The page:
Berger of the Wharton School has found that news on the Internet is most apt to go viral when it touches extreme emotions -- like laughter or anger. Both are kryptonite to businesses and organizations, including political campaigns, that are trying to project honest, everyday values.
In politics, "grass roots" is everything. But social media platforms have given rise to a new strategy to watch out for: the "Astroturf campaign."
It's designed to look like the online conversations of regular people when it's really spawned by insiders shooting automated messages they hope will catch fire.
Among those watching for this will be Indiana University computer scientist Filippo Menczer, whose research team first tracked Astroturf campaigns in the 2010 elections.
"Everyone's doing it -- fake tweets and fake accounts" in an effort to attract real-life Twitter followers into the discussion, he said.
And the wide-open nature of social media makes manipulation all the more tempting. Interactive service providers such as YouTube, Tumblr, Facebook, Pinterest and Twitter are effectively immune from lawsuits, thanks to a 1996 federal law.
"This is the wild west," Menczer said, "where there's no control whatsoever of social-media content."
Friend to friend
It's hard to knock what social media have achieved so far.
They've been credited with empowering the previously powerless, liberating peoples from oppressive regimes, exposing bad behavior among public officials.
(Some of that behavior was related to social media, such as the sharing of sexually explicit photos that drove U.S. Rep. Anthony Weiner, a New York Democrat, out of office.)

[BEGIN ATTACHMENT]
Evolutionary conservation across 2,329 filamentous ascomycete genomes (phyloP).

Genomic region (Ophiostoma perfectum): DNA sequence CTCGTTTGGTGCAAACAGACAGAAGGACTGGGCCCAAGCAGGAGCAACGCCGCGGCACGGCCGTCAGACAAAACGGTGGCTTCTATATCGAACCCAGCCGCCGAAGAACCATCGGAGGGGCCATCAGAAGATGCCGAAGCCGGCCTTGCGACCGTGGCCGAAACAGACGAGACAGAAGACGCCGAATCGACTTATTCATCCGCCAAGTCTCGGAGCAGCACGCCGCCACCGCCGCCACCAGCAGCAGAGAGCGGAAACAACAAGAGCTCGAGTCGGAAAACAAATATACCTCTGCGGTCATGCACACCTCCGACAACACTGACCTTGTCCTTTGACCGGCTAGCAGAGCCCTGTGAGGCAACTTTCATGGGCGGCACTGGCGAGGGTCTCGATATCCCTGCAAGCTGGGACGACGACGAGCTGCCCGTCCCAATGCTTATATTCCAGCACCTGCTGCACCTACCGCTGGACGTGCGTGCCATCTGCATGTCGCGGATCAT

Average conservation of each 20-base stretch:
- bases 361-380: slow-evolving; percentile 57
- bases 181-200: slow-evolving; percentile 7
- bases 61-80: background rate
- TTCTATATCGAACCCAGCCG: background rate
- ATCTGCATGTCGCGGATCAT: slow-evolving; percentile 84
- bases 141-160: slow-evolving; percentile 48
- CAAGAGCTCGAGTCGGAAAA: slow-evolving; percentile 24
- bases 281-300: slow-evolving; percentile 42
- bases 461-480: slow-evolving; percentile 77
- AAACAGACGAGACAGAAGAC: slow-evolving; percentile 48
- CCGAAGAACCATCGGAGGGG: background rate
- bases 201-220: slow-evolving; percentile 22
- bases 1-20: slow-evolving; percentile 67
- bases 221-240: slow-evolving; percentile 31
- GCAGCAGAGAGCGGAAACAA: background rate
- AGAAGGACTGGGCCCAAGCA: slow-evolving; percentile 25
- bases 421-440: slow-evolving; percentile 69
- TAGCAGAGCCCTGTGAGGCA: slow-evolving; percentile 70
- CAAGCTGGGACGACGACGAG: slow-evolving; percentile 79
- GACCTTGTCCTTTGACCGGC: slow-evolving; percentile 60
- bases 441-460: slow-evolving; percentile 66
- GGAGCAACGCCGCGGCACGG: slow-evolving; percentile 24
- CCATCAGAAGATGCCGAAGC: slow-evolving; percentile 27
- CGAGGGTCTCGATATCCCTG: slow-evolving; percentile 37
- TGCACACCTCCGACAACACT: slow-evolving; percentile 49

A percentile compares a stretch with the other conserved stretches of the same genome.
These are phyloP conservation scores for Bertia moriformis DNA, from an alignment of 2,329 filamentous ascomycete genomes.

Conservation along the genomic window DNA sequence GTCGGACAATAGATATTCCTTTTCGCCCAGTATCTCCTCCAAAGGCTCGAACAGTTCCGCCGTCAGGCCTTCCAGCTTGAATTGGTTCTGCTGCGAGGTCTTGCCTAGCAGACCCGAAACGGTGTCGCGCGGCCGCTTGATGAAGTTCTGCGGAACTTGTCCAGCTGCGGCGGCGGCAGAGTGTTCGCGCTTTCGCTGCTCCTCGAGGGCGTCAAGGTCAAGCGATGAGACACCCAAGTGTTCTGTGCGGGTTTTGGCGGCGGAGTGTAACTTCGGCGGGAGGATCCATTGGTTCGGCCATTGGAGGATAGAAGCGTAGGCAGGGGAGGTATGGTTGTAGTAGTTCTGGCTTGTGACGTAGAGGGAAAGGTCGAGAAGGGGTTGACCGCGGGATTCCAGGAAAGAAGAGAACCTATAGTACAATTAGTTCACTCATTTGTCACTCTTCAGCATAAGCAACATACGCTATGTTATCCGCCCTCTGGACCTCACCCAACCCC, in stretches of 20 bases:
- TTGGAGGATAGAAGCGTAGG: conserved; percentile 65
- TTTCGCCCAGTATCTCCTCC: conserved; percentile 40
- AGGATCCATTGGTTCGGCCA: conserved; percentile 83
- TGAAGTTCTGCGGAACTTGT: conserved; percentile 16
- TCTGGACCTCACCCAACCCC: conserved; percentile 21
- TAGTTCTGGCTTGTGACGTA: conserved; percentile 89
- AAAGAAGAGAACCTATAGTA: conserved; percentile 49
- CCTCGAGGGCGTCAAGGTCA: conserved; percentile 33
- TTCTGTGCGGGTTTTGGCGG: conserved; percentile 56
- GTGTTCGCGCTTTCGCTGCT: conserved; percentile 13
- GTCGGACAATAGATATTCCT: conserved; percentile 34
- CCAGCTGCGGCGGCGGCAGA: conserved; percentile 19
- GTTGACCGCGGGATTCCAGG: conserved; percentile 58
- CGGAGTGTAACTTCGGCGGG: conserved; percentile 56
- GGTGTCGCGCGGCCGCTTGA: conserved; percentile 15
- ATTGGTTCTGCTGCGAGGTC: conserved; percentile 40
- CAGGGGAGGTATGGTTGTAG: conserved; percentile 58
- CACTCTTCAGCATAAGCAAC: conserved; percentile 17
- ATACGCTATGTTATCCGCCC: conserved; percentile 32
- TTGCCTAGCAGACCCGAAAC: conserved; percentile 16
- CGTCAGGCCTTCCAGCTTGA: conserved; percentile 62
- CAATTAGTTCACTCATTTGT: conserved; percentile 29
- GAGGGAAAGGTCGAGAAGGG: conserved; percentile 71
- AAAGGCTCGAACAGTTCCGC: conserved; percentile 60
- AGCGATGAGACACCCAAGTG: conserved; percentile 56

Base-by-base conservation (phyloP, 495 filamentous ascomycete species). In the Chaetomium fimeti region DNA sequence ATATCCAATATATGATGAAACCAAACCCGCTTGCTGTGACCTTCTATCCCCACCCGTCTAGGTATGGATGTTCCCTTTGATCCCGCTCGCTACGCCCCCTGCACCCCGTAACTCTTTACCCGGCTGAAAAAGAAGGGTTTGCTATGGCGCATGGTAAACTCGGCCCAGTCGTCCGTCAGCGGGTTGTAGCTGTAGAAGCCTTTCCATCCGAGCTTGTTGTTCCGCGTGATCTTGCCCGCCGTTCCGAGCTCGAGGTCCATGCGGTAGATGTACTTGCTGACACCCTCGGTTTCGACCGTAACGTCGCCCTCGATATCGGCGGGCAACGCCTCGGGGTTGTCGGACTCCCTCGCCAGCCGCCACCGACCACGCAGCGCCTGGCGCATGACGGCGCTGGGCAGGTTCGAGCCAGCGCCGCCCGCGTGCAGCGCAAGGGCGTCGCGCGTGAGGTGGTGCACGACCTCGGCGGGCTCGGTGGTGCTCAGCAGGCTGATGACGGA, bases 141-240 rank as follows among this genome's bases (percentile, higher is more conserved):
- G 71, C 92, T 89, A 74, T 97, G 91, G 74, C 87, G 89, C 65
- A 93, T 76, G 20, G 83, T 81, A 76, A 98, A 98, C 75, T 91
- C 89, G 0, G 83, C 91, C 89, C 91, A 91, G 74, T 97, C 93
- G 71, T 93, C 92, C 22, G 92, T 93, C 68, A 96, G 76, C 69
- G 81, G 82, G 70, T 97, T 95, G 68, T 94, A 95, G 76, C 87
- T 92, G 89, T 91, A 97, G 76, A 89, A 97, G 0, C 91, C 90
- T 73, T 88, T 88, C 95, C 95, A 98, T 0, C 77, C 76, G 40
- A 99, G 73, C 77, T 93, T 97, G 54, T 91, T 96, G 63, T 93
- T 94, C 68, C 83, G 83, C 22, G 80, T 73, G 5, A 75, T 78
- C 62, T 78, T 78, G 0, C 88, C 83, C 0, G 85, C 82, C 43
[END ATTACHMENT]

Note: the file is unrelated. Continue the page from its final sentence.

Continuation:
The instantaneous, friend-to-friend-to-friend magic of the platforms, however, also fueled swine-flu scares in 2009, when Kansas City-area schools had to respond to false rumors of outbreaks.
Even if the technology allows information -- and misinformation -- to spread in a flash, it allows countless users to fact-check and verify just as quickly, said Kevin Bankston of the Center for Democracy and Technology, a nonprofit that promotes free, unfettered expression on the Web.
"It's always been that a lie will make itself halfway around the world before the truth can get its boots on," Bankston said. "Today, the social media turbocharges that process...
"Still, this access we all have to knowledge and instantaneous sources of information is a good thing for humanity."
The old-fashioned forms of media put out bad information, too. It was The New York Times, after all, that erroneously declared U.S. Rep. Gabrielle Giffords dead from a shooting in Arizona -- an embarrassment the newspaper attributed to a reporter bypassing editorial checkpoints to rush copy to the Web.
But only the Wild West of social media could deliver the following fake report on the @foxnewspolitics Twitter page.
@BarackObama has just passed. The President is dead. A sad 4th of July, indeed.
A hacker had infiltrated the Fox News account, which had 36,000 followers, and began posting several reports of Obama having been assassinated in Iowa.
The fraudulent posts first appeared in the hours after midnight last Independence Day, and though FoxNews.com quickly spotted the hoax, the news network had to wait hours for Twitter to respond to Fox's request to reclaim the account.
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